Covid-19 has been hard on kids’ mental health – more support is needed urgently
A rise in teenage pregnancies and gender-based violence coupled with the loss and uncertainty related to Covid-19 are all stressors fuelling the mental health burden the pandemic will leave on children, especially girls. If not adequately addressed, the mental health consequences for a generation of children and young people could far surpass the immediate health and economic impact of the pandemic, with harmful long-term social and economic consequences.
As with most children, life changed dramatically for my daughter from being in daycare one day to staying at home during South Africa’s many stages of Covid-19-related lockdown.
There were many questions.
“Why do I have to wash my hands so much?” she would ask. “So, we can be healthy and not get the bad flu,” I would answer. “When can I go back to school?” was another daily question. “When the bad flu is not making everyone sick anymore,” I would answer. But, like most children, she did not seem to understand why we were unable to go anywhere.
Children thrive when they are safe and protected, when family and community connections are stable and nurturing, and when their basic needs are met.
The Covid-19 pandemic and the unprecedented lockdown measures to contain its spread have disrupted nearly every aspect of children’s lives – their health, development, learning and behaviour, their families’ economic security, and their protection from violence and abuse.
And their mental health.
Shouldering Covid-19’s mental health burden
An article published by the Children’s Institute in June 2020 projected an increase in anxiety, depression and post-traumatic stress as some of the mental health implications for children. It found mental health in children during Covid-19 may present as “patterns of behaviours” that suggest stressful or maladaptive coping mechanisms. These could include sleep problems, irritability, an increase in clingy behaviours and anxiety around loss or separation, or preoccupation with rituals of health and wellness.
Another aspect of the study showed most children have been exposed to loss in some form, including loss of social connections, especially with school closures, and the loss of loved ones. For many, these have included parents, grandparents or close relatives. In South Africa – where many grandparents assume the role of primary caregivers – the loss of older family members to Covid-19 has been particularly devastating. The loss or separation from a primary caregiver has a profound impact on child mental health in terms of loss of attachment figures, a safe base from which to explore the world and heightened anxiety and worry for the future.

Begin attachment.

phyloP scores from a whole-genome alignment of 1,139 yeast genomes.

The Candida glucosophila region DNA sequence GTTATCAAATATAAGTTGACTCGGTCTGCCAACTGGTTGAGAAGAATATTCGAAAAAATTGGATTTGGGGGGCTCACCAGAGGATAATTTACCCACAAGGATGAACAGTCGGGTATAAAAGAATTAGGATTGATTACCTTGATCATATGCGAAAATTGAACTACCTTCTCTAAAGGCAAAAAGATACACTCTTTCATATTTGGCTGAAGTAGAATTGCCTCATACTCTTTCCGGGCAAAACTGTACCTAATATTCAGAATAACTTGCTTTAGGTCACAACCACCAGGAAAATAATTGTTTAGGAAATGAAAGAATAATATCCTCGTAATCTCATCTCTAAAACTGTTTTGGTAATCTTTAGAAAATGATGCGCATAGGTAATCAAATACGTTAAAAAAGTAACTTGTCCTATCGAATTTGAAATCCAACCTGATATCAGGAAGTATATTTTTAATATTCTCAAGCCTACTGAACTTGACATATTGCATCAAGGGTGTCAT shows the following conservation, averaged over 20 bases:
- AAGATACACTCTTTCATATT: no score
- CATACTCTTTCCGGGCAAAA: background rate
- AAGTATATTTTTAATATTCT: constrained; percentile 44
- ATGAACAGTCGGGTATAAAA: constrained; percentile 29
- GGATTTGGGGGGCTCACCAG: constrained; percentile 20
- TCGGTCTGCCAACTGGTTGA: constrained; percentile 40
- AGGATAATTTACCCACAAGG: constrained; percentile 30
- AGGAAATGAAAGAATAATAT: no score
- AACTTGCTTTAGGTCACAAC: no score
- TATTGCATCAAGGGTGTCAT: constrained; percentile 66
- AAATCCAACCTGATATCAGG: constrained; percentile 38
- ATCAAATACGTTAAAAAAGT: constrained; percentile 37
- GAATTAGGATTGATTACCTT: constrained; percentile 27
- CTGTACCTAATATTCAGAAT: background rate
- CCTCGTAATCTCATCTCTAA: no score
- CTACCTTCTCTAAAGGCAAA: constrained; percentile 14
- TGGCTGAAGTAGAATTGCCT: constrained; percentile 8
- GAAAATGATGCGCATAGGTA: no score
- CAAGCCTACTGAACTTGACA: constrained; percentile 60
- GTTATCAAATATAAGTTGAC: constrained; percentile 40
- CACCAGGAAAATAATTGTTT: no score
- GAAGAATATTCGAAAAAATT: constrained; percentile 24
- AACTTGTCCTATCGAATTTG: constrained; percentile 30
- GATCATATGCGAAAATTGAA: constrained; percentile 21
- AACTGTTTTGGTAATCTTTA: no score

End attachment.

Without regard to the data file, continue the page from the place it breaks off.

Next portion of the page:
More recent findings, published in Child and Adolescent Psychiatry and Mental Health, also laid bare the effect of Covid-19 restrictions on the mental health of particularly girls and young women. The research by the South African Medical Research Council and the University of Cape Town focused on districts with high levels of socioeconomic hardship and where HIV prevalence and teenage pregnancies were high. Lockdown had led to “increased experiences of stress and anxiety” while “poor mental health was compounded by strained family relationships, increased fear of domestic violence, household unemployment, economic stress and food insecurity”.
“In contexts where poverty and mental health stressors already interact to negatively impact the most vulnerable populations, Covid-19 is likely to have worsened these impacts,” the authors wrote. So, Covid-19 added mental health stressors to existing hardships and socioeconomic vulnerabilities. This is important to understand, “given the intersections between psychological distress and increased risk behaviours that impact sexual and reproductive health”.
Girls bear the brunt
Girls were particularly affected with, for example, the number of teenage pregnancies having increased during lockdown. In August 2021, the Gauteng health department reported that the number of children born to teen mothers in South Africa’s most populous province jumped by 60% since the start of the Covid-19 pandemic. The department’s statistics show that more than 23,000 girls younger than 18 gave birth between April 2020 and March 2021 – of whom 934 were under 14 – compared with the 14,577 girls having babies in the same period a year earlier.